In the Zone
Built-In Kitchen Appliances had a Smeg Zone installed in its store last year. We ask owner Steve Woods, Smeg UK’s managing director Mike Giddings, and sales director Paul Barker, how it has worked out for them…
Q: [to Steve Woods]: How long have you had the Smeg Zone?
Steve Woods: About nine months – it’s been a great success. We’ve always done Smeg, but the products were spaced out across the showroom. Smeg wanted its own zone and a very prominent position. They were trying to twist my arm for two or three years. In the end, we found them a good space and it’s a fantastic design. Our business with Smeg is 40 or 50 per cent up – I put that down to the presentation of the products.
Paul Barker: We wanted more shopfloor space and a better area, so we started negotiating with Steve and we got the designers in. Steve had a lot of ideas of his own, which we were quite happy to accommodate. It took three months to complete – from design to handover – and it’s been phenomenal.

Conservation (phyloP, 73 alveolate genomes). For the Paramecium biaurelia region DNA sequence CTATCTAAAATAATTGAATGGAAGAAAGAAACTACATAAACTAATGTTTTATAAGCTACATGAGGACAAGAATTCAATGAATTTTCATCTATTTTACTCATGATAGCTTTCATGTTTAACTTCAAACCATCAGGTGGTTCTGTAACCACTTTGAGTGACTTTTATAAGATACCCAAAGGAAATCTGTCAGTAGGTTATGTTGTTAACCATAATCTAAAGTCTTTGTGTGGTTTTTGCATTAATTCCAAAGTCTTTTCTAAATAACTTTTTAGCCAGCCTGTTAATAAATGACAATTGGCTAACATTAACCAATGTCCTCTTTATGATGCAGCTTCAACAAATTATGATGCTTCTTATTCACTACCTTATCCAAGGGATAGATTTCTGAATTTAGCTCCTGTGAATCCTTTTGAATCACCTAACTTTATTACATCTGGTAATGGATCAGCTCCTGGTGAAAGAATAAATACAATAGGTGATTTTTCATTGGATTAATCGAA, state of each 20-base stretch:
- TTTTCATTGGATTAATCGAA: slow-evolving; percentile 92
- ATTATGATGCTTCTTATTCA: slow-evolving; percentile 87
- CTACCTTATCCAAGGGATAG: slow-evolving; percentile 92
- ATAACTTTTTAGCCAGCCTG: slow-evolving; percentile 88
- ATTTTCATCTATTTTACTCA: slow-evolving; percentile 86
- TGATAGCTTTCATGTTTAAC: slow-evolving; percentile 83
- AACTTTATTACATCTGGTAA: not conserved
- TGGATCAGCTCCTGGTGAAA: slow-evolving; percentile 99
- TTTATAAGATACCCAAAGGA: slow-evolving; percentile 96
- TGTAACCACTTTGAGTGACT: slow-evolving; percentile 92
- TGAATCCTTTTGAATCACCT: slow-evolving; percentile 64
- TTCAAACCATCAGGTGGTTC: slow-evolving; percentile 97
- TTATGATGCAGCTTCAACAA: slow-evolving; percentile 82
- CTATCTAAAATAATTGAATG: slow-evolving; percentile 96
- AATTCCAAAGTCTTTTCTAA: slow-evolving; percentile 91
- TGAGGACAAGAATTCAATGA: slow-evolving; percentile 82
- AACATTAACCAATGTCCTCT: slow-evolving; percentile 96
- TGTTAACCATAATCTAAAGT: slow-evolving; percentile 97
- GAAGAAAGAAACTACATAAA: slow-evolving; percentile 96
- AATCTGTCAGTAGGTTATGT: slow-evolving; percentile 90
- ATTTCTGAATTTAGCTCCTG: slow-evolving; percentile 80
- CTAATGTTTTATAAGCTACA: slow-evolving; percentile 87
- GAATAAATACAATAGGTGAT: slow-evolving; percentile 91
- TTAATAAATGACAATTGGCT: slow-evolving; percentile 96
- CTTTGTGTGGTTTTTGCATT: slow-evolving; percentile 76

Q: [to Mike Giddings]: What’s the thinking behind the Smeg Zone concept?
Mike Giddings: Smeg Zones have evolved over the past two or three years and have become a vital part of what we do. It’s the start of a process of us re-establishing ourselves as a brand for independents.
We’ve found that Smeg Zones work best when retailers already have a pretty solid and established relationship with Smeg. There’s a bit of mystique around Smeg – retailers need to understand the brand before they can evolve into a Smeg Zone.
Our experience shows us that our consumers are willing to travel to see a good selection of products in one place.
For us, it’s quite important that we get a good amount of real estate in the retailer. But it’s not just about the space. It’s about the quality of the retailer, the staff, the education and the knowledge and skills they have – how the retailer will support the display and enhance the experience for the consumer.
Q: [to Paul Barker]: Any plans to open more Smeg Zones this year?
PB: We’ve done 12 so far and we have plans to open two more. We’ve opened three this year – Peter Tyson in Carlisle, Herbert Todd in York and Borshch in Birmingham – and we’re in advanced planning with Woolacotts’s new Plymouth store.